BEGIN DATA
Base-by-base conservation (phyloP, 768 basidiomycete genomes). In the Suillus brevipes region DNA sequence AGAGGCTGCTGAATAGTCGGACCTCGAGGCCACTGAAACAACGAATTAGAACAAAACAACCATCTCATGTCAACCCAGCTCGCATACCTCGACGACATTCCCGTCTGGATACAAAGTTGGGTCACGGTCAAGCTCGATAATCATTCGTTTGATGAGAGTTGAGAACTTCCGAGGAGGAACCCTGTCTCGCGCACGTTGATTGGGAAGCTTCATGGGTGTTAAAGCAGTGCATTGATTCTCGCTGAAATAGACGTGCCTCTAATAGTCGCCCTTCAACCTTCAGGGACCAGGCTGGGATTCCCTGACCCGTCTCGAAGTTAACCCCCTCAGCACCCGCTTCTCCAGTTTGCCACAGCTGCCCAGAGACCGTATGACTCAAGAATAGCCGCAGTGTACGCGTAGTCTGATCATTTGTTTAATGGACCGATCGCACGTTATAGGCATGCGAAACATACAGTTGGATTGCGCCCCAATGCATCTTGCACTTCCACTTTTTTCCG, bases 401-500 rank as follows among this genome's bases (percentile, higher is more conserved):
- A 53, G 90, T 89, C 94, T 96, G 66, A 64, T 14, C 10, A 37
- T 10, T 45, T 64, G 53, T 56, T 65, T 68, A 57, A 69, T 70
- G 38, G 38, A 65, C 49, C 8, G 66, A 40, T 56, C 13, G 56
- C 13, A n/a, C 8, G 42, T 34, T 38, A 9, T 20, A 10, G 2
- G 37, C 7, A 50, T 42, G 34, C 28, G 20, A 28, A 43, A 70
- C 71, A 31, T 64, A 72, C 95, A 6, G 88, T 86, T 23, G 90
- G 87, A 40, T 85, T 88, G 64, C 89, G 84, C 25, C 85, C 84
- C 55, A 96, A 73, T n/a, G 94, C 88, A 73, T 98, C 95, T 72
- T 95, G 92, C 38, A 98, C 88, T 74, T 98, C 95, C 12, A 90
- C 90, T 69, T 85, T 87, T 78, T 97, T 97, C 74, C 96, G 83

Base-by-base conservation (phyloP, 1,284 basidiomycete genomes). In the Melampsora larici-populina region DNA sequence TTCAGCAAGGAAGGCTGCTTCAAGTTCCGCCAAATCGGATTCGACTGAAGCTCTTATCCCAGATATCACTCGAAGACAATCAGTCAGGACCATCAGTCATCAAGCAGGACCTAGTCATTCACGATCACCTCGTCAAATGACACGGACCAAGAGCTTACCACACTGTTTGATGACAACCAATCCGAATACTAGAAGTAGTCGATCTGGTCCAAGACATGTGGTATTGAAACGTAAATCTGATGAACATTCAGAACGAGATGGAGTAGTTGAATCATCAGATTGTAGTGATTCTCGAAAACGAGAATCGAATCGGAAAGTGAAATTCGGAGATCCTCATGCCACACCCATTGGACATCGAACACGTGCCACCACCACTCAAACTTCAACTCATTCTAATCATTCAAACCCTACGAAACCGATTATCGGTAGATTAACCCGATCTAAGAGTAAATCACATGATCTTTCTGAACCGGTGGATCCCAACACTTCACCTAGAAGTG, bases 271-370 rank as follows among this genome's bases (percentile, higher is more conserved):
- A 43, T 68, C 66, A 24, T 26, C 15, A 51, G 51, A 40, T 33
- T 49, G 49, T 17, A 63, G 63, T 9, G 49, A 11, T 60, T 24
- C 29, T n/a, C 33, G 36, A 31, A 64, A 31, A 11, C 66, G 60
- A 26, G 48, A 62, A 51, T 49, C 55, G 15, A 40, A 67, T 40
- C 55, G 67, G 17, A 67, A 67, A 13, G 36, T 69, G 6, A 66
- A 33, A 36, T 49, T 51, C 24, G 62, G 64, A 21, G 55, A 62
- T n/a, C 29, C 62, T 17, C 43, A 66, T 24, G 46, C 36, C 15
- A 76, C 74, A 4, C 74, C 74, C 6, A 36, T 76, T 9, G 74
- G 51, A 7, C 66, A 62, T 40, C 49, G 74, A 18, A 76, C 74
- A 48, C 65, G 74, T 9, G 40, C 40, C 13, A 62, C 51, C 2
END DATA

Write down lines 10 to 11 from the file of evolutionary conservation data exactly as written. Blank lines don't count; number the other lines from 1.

- T 95, G 92, C 38, A 98, C 88, T 74, T 98, C 95, C 12, A 90
- C 90, T 69, T 85, T 87, T 78, T 97, T 97, C 74, C 96, G 83